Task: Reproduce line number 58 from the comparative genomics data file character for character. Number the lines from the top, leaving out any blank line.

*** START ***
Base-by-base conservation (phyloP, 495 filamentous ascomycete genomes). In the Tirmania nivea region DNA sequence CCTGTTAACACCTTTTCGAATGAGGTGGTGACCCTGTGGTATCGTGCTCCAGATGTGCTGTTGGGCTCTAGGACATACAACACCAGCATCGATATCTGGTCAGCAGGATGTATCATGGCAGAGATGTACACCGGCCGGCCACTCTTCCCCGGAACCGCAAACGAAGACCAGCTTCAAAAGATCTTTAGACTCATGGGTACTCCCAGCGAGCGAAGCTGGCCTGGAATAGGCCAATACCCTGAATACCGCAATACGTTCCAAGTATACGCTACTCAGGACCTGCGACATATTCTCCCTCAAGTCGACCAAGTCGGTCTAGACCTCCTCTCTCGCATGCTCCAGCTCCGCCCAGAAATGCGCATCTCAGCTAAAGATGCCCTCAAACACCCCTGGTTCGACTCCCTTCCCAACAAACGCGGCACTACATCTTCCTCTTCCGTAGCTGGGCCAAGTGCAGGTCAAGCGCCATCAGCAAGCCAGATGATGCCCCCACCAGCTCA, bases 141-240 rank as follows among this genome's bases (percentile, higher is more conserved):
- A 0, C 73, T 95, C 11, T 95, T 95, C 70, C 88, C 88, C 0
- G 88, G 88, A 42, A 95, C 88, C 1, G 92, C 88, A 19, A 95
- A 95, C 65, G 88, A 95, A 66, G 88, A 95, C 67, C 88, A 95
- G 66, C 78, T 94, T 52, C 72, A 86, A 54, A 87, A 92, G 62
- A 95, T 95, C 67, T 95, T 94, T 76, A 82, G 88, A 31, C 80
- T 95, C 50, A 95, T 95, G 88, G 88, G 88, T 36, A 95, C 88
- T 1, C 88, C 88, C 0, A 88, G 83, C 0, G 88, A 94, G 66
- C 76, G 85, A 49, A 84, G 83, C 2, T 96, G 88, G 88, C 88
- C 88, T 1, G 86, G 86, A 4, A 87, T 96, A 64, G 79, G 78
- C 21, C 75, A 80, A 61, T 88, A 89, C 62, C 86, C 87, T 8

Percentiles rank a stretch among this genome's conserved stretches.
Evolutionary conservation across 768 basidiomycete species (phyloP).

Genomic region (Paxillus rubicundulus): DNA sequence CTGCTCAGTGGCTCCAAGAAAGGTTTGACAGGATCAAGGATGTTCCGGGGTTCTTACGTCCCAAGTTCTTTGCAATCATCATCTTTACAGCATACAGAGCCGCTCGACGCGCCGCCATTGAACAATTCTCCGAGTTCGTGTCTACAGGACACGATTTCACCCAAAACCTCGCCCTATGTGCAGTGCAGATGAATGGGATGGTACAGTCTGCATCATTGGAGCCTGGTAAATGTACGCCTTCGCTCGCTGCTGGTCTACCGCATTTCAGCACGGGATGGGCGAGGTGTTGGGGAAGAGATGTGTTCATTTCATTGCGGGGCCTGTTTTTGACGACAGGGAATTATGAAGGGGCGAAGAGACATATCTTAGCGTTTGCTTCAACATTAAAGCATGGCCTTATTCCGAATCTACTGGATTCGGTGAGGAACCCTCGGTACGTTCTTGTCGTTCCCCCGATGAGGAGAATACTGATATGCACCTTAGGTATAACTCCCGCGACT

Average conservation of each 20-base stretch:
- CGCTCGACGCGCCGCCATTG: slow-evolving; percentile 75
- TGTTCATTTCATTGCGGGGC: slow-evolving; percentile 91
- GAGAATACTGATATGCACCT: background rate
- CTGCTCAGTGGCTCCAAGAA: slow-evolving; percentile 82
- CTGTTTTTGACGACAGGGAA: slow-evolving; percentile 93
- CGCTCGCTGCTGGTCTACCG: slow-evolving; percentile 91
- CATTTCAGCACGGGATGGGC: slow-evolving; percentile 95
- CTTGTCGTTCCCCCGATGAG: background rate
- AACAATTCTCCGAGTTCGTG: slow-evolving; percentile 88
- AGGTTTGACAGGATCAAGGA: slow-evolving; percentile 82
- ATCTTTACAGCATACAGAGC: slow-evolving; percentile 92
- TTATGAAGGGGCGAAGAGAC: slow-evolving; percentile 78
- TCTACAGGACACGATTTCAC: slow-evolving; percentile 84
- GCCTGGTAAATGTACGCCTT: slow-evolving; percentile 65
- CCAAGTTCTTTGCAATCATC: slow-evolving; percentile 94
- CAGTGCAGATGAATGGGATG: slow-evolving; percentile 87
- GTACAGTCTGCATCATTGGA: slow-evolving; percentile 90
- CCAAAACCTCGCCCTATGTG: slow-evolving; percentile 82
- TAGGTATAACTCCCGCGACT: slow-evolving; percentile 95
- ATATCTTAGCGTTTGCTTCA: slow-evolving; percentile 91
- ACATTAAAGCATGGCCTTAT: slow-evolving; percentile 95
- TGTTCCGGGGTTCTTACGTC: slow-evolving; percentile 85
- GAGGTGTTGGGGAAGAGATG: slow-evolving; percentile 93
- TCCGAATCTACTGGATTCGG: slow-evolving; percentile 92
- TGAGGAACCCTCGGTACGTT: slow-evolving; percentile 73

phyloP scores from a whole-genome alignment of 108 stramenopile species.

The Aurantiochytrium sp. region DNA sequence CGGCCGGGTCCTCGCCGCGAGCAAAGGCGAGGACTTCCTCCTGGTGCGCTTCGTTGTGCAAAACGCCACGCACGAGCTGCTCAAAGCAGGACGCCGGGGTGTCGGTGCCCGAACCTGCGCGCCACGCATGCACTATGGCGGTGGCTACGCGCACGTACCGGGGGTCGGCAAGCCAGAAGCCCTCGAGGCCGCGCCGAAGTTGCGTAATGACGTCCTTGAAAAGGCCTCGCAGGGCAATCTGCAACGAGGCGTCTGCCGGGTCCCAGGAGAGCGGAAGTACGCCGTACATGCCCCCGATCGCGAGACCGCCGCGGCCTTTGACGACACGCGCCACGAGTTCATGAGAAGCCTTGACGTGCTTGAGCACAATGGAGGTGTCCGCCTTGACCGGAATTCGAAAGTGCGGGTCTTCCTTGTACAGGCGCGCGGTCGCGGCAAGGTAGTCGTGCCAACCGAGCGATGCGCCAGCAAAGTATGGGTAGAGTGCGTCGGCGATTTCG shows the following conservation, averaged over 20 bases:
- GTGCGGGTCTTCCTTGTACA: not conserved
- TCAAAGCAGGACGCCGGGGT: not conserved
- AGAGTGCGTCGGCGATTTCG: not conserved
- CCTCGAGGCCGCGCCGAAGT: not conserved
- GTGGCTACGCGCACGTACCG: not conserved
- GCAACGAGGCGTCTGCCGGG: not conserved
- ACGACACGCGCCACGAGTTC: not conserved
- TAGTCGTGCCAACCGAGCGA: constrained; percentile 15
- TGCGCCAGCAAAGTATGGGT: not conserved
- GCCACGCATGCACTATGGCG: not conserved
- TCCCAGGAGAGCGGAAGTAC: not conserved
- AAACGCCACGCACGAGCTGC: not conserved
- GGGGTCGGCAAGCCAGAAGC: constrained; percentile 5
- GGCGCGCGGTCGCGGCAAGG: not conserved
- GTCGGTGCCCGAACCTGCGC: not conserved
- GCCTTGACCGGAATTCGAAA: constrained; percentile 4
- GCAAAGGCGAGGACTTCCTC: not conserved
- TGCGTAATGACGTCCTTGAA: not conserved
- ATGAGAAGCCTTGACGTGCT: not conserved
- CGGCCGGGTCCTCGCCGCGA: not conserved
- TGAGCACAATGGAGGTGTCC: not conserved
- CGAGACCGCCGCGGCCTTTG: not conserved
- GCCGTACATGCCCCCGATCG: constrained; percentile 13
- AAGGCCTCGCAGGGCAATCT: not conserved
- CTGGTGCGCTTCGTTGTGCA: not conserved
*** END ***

- GCCTTGACCGGAATTCGAAA: constrained; percentile 4